The guidelines permit an upward departure "[i]f the defendant's conduct was unusually heinous, cruel, brutal, or degrading to the victim.... Examples of extreme conduct include torture of a victim, gratuitous infliction of injury, or prolonging of pain or humiliation." U.S.S.G. Sec. 5K2.8, p.s. The events in question provide such an example of unusually heinous and degrading conduct. Over the course of two days, Caveny was repeatedly raped and forced to engage in oral and anal sex, which is unusually cruel and degrading. The defendants threatened to kill her and described to her, not only tales of others they had killed, but also what they would do with her to destroy any evidence. The district court clearly did not abuse its discretion in determining that the defendants had exhibited unusually heinous and degrading conduct under section 5K2.8, p.s.


Although not always the case, here the heinousness of the conduct is in some respects the other side of the same coin as the victim's psychological harm, and the outrageousness of the defendants' actions in turn supports the district court's departure on the psychological injury grounds. One may infer some psychological harm to Caveny from the conduct of the defendants; and, the repeated rapes and threats of death give concrete substance to Caveny's unrebutted claims of psychological injury. In these circumstances, because the defendants' conduct was extreme for sexual abuse offenses, the district court could conclude that Caveny's psychological harm was also greater than that suffered by most victims of sexual abuse.17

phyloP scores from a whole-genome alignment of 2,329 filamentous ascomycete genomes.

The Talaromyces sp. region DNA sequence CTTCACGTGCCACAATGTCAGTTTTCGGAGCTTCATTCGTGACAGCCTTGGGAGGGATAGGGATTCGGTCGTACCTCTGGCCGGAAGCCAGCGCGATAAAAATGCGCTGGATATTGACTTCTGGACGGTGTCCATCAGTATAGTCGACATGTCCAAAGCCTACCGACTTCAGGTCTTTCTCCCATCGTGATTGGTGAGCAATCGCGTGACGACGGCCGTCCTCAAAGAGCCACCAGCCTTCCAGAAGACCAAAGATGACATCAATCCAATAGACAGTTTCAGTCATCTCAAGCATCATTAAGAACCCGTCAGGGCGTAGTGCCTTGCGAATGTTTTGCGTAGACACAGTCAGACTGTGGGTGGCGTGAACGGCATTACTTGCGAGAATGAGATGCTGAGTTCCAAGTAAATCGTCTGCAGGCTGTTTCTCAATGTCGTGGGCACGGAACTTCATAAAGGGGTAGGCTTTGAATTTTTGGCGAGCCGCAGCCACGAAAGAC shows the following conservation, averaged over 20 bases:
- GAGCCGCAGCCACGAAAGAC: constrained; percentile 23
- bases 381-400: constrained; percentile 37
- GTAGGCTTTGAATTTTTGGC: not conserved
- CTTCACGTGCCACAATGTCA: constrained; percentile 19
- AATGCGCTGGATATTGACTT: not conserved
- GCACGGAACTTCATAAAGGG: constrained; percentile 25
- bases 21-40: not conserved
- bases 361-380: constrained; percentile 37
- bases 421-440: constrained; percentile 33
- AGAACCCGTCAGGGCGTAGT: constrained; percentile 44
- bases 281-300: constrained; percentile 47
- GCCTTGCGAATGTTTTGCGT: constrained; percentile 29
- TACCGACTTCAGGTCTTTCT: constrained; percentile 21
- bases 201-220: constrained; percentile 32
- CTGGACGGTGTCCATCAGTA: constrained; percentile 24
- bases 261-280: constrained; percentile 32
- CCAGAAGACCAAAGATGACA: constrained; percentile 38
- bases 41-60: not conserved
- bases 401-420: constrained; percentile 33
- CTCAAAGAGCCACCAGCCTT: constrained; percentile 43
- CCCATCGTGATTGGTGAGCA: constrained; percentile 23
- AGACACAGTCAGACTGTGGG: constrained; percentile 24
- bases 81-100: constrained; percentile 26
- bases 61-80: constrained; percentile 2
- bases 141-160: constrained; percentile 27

The district court was clearly within its discretion in departing from the guidelines on the basis of the defendants' extreme conduct.



The district court properly considered the sexual abuse of Caveny in sentencing Anderson and Barnett. The court correctly applied the kidnapping guideline and properly enhanced that section's offense level by reference to the guideline for criminal sexual abuse. The four-level upward departure was reasonable, and the district court's justifications for the departure were well-founded by the defendants' conduct and the psychological harm inflicted on their victim.


The convictions and sentences of Anderson and Barnett are




During the stay in the motel room, Caveny was allowed to shower. Using the wrapper from a bar of soap, she tore the printed letters H, E, L, and P and arranged these letters behind the toilet, hoping someone who could aid her would find them. Caveny also concealed a pair of bloody underwear in the bed clothing. Federal agents later recovered both the letters and the underwear